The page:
Are you a German Shepherd lover?

publishedabout 2 months ago
2 min read

Meet the German Shepherd of the Week


German Shepherd Siberian Husky Mix

A German Shepherd Husky Mix is a medium sable, black, and tan, or cream dog who is loyal, friendly, affectionate, and somewhat protective of the family. They make excellent pets if properly socialized and extensively trained. Do you wanna know how to best succeed with a German Shepherd Siberian Husky Mix?


Article of the Week

The Unusual Silver German Shepherd: What Should You Know About It?

Does the term silver German Shepherd sound beautiful and exotic to you? Silver is an elusive color in the Shepherd groups. Moreover, silver can describe a vast array of color shades in different dogs.

Many times silver in dogs comes nowhere near the metallic sheen we generally associate with the color. However, some breeds come very close, like the Norwegian Elkhound and a few Poodles.

What is a silver German Shepherd and how do you obtain the color?

Featured Video of the Week

King Shepherd vs German Shepherd

King Shepherds look quite similar to German Shepherds but have been crossed with Alaskan Malamutes and Great Pyrenees dogs, creating a distinctly different breed.

Although King Shepherds and German Shepherds share many of the same traits, they do differ in terms of appearance, coat length, size, energy levels, and temperament.

Paw Hero Story of the Week


Rescued German Shepherd Saves Owner’s Life Months After Being Adopted

A Protector When He Needed It Most
As reported by ABC 7, Myers suffered a stroke in his New Jersey home on Jan. 16 and collapsed on his bedroom floor.

Sadie came to his side and licked his face, keeping him awake during the terrifying ordeal.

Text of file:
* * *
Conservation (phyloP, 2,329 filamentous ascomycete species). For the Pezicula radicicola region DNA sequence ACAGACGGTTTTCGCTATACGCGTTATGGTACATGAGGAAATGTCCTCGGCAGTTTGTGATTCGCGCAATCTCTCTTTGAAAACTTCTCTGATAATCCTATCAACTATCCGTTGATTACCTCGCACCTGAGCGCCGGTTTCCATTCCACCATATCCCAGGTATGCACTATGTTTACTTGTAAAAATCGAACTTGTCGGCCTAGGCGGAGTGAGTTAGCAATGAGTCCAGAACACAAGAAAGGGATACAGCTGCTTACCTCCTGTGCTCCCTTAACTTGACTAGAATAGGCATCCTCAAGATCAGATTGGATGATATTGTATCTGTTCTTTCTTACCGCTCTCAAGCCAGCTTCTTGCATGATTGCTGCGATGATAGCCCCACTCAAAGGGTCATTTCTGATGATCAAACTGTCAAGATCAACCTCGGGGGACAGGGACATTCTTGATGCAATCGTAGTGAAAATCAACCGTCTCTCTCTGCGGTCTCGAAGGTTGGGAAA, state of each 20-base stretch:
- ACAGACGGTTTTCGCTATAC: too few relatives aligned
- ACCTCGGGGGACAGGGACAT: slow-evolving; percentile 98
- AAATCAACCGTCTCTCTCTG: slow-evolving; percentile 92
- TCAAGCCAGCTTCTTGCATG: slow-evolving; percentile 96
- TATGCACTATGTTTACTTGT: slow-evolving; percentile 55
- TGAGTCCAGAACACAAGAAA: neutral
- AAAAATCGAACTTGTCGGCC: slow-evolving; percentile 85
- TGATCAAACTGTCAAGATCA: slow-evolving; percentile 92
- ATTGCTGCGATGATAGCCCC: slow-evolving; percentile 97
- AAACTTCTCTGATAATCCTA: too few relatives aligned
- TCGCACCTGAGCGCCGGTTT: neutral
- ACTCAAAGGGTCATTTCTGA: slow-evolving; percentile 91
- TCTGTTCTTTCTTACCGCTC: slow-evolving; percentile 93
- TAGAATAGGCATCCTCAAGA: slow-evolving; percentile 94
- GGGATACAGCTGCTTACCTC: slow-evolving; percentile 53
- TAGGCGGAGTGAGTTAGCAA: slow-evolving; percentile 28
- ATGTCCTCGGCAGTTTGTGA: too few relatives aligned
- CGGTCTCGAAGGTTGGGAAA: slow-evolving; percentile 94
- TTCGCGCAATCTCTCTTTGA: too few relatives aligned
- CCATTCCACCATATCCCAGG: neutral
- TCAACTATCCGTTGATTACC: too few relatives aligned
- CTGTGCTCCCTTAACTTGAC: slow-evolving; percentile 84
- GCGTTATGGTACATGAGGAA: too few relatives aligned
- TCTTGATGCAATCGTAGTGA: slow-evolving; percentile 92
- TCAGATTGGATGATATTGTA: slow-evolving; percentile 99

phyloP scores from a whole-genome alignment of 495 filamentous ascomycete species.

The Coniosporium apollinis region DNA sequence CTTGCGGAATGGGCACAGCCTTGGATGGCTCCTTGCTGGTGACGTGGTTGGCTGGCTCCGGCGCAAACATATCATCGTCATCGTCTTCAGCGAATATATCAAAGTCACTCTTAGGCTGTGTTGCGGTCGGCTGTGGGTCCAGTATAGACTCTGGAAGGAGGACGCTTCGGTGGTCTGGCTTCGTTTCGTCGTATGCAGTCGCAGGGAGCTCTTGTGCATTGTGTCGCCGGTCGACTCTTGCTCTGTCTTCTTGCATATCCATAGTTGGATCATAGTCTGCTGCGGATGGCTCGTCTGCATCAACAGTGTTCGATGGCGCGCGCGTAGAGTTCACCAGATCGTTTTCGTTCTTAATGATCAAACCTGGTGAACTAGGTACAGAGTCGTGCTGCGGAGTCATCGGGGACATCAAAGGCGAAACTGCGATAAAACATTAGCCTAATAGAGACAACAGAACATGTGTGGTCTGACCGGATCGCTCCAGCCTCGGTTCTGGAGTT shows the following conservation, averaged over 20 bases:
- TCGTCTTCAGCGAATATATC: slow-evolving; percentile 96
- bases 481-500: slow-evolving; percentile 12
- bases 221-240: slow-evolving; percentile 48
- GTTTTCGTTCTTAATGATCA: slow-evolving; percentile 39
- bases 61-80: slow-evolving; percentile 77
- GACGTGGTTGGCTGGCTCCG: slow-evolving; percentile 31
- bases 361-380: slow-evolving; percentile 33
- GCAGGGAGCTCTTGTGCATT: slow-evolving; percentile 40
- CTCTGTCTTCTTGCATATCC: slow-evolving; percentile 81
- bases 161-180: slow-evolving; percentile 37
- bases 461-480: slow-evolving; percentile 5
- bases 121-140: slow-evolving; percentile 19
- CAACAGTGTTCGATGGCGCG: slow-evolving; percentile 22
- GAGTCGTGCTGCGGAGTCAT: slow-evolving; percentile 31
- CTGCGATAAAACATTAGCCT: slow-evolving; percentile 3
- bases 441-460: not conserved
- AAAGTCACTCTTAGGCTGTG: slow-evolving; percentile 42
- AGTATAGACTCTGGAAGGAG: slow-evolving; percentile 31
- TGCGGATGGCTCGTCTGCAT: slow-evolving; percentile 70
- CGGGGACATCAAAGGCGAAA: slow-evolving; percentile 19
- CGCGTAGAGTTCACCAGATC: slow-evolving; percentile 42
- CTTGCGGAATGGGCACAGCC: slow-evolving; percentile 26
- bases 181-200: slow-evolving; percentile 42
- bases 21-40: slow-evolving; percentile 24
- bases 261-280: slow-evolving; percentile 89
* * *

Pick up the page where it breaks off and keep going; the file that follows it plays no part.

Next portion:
Training Tip For Dog Owners

Training can be really hard if we fail to complete all four stages of training, or if we go about the four stages in the wrong order:

1. Get the response
2. Pair the response with a cue
3. Teach the response
4. Proof the response

The first three are the quickest and easiest to put in place, and you’ll likely be able to get through them with ease.

But unfortunately, most people never make it past the first three stages - and a lot of people actually attempt stage 3 without properly getting through the first 2!

So, the 3 key things to keep in mind this week are:

1. Start at stage one: dog training is very hard if you try to take shortcuts - always start at the beginning.

2. Get the order of training right: Work through each of the four stages in the proper order. Complete each step right before proceeding to the next.

3. Don’t stop until you have completed stage four: Remember, success in dog training is impossible if you stop at stage three - always ‘proof’ the response that you have taught to your dog and practice until perfect.

Proofing means teaching your dog that the signal or cue you’ve given has the exact same meaning in ANY circumstance.

  • ‘Come’ still means come when he’s playing with other dogs.
  • ‘Sit’ still means sit when another dog runs past him.
  • ‘Down’ still means down when you’re eating pizza!

The process of ‘proofing’ your training MUST be done so that your dog still responds, regardless of surrounding distractions.

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